Student athletes more willing to cheat if coaches abusive
College athletes are more likely to cheat to win if they have verbally abusive coaches, according to a new study by a UIC researcher.
“Coaches are one of the leading people to set rules and the climate on the team,” said Mariya Yukhymenko, visiting research specialist in UIC’s Learning Sciences Research Institute who led the study.
“Athletes spend a lot of time with their coach, probably more than their parents.”
The study was based on responses from by almost 20,000 student-athletes at more than 600 colleges. They answered the questions as part of a National Collegiate Athletic Association quadrennial survey in 2010.
The survey found that players with ethical coaches were more satisfied with their college choice and perceived the climate on their team as more inclusive. The associations between ethical, nonabusive leadership and positive outcomes were greater than the link between abusive coaching behavior and players’ willingness to cheat.
The researchers found that male athletes were more likely to cheat than women. Male football, basketball and baseball players at large universities in NCAA Division I reported the highest willingness to cheat for victory.
Student-athletes are under great pressure to succeed not only on the playing field, but in the classroom, Yukhymenko said.
“Coaches are one of the leading people to set rules and the climate on the team.”
“Many student athletes in Division I schools are looking to go into professional sports after graduation,” she said. “They spend lots of time practicing and competing, but also are likely to spend as much as the general student body doing homework, going to classes, taking exams and making sure their academic performance stays on top in order to maintain their eligibility.”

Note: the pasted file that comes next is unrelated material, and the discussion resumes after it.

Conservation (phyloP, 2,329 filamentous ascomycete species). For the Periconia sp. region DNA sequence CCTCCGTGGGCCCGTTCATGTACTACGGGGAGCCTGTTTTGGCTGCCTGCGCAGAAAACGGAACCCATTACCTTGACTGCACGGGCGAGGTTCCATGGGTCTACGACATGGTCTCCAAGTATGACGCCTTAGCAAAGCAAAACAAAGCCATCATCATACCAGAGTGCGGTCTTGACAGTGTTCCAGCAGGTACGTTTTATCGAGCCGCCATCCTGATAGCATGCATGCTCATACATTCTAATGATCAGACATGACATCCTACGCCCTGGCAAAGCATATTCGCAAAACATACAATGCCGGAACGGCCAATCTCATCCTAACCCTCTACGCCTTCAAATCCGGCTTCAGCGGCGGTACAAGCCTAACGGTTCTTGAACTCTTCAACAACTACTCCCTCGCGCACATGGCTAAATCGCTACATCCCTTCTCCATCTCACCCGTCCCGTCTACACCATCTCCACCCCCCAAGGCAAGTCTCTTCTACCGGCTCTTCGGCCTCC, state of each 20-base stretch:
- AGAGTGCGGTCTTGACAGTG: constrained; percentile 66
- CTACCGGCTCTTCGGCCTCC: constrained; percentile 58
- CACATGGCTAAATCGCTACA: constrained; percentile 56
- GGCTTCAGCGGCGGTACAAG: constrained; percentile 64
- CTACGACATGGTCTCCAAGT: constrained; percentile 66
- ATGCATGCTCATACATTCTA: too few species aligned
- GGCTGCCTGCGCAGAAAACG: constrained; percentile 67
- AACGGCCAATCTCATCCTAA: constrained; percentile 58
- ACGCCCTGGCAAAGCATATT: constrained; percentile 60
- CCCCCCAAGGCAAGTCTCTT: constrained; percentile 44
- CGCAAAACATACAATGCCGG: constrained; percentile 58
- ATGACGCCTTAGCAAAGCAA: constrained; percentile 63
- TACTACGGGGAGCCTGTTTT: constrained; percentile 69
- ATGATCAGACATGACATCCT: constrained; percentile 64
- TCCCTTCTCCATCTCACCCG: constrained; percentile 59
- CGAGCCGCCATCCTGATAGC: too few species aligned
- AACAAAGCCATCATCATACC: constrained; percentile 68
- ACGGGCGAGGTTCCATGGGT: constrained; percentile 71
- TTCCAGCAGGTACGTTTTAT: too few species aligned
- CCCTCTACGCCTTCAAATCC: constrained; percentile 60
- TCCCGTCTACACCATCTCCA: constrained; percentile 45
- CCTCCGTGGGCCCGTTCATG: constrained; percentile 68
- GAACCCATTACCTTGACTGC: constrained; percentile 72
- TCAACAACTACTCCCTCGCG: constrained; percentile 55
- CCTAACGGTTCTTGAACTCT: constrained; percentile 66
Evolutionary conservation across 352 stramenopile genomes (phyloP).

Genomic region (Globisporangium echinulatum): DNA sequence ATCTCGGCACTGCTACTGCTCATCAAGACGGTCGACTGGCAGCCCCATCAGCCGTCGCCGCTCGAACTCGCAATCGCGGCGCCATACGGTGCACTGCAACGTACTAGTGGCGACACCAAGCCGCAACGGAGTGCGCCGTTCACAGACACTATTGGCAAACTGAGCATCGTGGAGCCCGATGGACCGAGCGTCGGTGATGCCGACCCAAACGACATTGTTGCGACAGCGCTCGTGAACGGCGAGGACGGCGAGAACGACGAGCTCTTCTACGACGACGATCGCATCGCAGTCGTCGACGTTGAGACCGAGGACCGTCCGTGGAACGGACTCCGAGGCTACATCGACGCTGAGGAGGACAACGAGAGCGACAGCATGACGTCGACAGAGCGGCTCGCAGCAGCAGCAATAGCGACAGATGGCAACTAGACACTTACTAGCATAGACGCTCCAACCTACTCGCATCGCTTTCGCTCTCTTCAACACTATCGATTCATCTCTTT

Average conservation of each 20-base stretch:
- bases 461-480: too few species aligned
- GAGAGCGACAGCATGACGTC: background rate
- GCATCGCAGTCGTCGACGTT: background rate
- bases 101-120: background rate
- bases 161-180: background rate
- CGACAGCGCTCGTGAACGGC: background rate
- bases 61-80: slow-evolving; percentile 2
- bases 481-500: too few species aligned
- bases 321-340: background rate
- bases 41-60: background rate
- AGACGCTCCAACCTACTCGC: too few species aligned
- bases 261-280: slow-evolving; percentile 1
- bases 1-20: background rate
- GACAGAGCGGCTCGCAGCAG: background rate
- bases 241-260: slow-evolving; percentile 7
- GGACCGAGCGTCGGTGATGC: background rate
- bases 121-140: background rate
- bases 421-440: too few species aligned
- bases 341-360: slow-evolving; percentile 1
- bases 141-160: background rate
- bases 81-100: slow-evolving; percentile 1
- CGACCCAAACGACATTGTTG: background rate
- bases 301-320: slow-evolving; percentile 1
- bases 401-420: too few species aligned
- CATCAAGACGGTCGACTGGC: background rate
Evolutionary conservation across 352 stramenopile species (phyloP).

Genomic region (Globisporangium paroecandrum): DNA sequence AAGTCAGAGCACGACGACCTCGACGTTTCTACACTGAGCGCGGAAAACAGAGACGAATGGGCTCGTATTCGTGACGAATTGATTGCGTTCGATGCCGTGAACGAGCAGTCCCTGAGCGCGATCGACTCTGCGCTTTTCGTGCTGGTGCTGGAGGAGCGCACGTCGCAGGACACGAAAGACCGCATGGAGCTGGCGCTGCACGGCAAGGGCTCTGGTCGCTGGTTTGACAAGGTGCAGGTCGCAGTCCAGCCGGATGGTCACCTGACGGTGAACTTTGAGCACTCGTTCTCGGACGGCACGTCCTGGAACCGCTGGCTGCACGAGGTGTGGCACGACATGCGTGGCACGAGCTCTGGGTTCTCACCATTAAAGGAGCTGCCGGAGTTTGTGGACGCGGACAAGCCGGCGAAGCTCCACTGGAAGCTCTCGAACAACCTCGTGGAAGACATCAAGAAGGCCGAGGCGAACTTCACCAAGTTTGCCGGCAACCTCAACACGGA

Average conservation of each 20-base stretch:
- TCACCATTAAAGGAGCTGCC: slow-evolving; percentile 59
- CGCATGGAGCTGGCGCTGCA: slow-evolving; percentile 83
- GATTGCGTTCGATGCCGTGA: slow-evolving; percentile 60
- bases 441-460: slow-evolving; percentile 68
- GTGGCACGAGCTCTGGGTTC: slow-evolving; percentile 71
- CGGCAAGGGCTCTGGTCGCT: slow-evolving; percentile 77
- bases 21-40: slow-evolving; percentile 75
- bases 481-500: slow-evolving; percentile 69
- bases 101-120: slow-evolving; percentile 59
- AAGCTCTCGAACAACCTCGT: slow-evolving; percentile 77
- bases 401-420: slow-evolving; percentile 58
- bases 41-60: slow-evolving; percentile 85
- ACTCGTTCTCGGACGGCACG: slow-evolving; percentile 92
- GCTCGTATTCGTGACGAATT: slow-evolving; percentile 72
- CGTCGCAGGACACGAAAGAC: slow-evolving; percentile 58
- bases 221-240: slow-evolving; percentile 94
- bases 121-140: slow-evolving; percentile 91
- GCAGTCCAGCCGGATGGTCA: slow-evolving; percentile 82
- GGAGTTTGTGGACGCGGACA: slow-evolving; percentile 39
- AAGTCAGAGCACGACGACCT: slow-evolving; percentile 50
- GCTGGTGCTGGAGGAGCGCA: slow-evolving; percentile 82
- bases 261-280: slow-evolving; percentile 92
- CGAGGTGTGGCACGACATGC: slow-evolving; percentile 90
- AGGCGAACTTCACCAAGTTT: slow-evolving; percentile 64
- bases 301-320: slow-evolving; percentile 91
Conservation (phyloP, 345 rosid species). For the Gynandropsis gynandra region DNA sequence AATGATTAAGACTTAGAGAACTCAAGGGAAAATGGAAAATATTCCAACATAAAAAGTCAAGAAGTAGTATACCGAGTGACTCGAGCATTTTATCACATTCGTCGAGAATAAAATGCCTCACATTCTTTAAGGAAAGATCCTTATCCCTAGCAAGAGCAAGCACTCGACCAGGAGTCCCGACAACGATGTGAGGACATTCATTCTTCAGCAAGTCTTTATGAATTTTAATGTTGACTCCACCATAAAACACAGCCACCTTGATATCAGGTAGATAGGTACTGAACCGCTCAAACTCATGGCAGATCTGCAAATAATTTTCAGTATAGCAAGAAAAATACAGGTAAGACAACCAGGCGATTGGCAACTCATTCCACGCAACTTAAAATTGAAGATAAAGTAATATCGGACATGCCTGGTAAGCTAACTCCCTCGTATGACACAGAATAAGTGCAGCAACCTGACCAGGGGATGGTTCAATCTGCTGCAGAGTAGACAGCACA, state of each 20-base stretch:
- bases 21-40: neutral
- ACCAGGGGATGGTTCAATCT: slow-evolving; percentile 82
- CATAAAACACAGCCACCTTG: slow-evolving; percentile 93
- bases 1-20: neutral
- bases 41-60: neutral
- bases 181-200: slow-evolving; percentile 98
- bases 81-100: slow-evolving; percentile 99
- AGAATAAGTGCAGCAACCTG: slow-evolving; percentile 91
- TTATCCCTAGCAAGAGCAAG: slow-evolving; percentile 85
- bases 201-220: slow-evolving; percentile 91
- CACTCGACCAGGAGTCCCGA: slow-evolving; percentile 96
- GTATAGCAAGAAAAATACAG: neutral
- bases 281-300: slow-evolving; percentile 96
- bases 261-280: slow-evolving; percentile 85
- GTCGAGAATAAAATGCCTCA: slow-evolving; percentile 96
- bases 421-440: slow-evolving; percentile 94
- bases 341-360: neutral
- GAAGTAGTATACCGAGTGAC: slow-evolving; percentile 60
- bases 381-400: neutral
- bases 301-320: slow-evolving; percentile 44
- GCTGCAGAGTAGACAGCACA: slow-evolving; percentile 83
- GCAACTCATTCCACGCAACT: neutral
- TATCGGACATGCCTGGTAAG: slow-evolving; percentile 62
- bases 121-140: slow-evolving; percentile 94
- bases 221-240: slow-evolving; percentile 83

The researchers recommend that colleges and athletic departments offer training and development to coaching staffs to stress the importance of ethical leadership and define abusive coaching and its consequences.
The study, “The Relationship Between Ethical and Abusive Coaching Behaviors and Student-Athlete Well-Being,” was released online last month and will appear in the American Psychological Association journal Sport, Exercise, and Performance Psychology.
Yukhymenko completed a similar study, funded by an NCAA research grant, as part of her dissertation in educational psychology at the University of Connecticut.
In the Learning Science Research Institute, she conducts quantitative and qualitative analyses as a member of the multi-institutional assessment team for Project READi, funded by the U.S. Department of Education to study text comprehension of middle and high school students.